2. Plan – Plan ahead for bedtime. Sometimes it can take your child, who has been diagnosed with autism some time to get ready for bed. Give your child time to get into their pajamas, brush their teeth, and read bedtime stories, if children on the spectrum use a visual schedule, include all of the activities leading up to bedtime in the schedule. Some children, who have been diagnosed with autism, may need a reminder before they start their bedtime routine. Setting a timer and preparing your child on the spectrum for transitioning from day to night can also be helpful for reviewing expectations.
3. Make Bedtime Something to Look Forward To – Create a routine that includes quiet and enjoyable activities for your child, who has been diagnosed with autism, and use this as a time to devote your attention fully to your son or daughter. Reading stories and singing songs are wonderful ways to help your child relax before they go to bed.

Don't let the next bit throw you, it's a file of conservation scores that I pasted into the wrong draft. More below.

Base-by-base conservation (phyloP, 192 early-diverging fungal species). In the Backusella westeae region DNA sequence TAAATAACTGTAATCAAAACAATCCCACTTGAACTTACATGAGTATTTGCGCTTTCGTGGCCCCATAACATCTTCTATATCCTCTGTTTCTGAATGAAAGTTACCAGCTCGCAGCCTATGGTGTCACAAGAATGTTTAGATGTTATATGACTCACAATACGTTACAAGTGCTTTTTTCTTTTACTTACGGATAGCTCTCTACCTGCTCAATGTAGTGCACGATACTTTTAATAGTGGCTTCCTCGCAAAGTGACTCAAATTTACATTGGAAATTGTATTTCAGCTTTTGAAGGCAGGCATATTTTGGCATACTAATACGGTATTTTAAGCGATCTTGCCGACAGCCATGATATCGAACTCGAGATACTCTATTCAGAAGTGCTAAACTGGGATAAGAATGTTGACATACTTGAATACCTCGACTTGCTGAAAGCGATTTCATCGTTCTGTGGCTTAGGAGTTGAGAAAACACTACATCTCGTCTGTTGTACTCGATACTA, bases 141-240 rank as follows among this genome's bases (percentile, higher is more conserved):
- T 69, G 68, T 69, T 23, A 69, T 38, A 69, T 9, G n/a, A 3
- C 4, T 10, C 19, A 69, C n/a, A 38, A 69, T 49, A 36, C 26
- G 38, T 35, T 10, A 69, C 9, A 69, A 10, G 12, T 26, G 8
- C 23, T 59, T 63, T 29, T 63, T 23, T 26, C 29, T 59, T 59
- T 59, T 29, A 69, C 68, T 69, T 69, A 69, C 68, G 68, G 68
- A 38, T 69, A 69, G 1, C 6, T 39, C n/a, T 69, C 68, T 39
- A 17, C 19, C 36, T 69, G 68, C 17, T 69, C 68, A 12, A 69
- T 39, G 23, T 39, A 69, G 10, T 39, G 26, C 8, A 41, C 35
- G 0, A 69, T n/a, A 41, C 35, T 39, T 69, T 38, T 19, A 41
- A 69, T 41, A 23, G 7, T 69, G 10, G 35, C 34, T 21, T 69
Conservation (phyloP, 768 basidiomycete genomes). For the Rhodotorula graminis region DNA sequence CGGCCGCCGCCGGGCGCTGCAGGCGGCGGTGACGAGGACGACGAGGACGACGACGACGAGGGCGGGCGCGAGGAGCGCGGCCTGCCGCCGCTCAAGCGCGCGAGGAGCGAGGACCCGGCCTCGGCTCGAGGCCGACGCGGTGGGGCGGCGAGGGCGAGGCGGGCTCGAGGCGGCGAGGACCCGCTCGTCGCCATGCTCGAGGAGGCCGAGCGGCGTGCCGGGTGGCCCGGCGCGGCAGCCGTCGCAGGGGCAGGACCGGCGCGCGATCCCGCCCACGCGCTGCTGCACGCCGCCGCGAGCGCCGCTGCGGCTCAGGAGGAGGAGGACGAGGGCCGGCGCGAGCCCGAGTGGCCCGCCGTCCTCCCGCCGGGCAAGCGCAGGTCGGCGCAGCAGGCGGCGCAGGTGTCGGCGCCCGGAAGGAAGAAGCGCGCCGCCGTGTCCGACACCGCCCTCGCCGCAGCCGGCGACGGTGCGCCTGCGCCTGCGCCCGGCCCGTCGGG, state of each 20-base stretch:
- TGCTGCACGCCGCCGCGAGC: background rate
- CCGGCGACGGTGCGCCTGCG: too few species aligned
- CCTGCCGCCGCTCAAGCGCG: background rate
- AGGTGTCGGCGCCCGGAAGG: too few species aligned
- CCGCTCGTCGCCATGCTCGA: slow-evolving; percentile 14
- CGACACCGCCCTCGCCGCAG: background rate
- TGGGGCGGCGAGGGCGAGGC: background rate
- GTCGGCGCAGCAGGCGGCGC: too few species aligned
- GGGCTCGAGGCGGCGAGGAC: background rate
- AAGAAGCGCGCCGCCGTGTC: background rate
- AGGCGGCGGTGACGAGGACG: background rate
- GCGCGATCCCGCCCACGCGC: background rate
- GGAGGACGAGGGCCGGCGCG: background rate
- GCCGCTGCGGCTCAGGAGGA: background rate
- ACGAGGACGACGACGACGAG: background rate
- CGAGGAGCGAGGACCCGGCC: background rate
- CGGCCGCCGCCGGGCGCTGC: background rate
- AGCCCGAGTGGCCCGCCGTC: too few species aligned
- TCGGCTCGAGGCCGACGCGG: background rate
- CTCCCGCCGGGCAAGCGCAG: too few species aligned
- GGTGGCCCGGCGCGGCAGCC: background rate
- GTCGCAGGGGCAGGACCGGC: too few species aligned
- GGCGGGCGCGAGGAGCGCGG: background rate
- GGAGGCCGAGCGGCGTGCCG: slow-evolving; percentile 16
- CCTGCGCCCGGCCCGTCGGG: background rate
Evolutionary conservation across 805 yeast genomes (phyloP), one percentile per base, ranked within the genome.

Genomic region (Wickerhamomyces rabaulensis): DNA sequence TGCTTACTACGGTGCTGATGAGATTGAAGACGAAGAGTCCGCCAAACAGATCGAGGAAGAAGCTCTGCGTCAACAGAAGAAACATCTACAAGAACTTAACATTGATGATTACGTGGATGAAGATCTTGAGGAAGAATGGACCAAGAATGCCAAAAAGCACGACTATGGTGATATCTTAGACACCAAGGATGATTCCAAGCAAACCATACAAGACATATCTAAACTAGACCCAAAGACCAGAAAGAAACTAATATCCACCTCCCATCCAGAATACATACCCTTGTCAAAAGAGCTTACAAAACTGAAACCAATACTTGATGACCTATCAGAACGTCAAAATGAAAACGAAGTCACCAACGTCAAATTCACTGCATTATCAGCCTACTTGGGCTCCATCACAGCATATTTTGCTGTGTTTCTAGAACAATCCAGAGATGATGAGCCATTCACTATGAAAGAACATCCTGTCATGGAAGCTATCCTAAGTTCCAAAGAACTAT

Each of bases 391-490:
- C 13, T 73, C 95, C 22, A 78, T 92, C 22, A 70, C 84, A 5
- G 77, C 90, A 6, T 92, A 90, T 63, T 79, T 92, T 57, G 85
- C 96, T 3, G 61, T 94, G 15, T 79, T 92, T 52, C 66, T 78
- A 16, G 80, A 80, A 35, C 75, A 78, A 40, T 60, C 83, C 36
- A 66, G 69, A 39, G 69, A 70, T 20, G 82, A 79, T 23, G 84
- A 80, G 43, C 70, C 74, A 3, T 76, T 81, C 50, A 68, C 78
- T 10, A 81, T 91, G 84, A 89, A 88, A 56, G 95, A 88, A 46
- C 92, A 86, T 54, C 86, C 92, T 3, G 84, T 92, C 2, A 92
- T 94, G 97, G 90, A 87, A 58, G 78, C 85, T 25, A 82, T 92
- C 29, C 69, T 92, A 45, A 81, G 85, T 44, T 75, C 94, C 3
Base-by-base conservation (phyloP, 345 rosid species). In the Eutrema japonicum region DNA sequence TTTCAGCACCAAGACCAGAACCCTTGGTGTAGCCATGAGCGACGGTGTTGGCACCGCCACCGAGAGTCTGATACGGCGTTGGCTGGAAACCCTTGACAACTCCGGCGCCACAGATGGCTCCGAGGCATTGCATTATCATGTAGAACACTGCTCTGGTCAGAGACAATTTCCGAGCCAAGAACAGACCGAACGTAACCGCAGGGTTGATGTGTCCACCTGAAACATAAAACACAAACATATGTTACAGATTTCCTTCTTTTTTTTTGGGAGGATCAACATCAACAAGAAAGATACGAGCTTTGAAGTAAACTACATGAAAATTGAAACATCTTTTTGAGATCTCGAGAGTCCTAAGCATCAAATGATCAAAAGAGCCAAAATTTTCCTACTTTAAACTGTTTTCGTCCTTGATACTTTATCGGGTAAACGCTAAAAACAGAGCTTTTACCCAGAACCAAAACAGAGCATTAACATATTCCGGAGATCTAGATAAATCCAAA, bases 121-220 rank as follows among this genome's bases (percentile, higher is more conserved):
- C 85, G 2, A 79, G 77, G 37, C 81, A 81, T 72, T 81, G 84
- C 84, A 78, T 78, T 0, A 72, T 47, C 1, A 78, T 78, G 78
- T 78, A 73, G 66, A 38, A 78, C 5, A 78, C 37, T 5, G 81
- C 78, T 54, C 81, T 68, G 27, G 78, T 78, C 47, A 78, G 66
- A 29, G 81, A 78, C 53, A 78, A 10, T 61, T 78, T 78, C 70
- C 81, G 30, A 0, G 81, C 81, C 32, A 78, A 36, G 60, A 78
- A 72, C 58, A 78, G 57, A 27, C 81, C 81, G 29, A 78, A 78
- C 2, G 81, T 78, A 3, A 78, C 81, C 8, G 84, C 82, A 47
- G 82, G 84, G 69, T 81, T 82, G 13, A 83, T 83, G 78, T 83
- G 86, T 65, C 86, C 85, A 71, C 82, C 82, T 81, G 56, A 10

4. Follow Through – Planning your daily activities in advance and making sure your home before your child’s bedtime ensures your child on the spectrum has consistency and knows what to expect. Changing your child’s bedtime, regular daily routines, and expectations can lead to unnecessary stress. 


Everyone benefits from a consistent and positive bedtime routine! Research has shown that a consistent sleep schedule benefits all family members. When children follow a bedtime routine without protest it is less stressful for the entire family.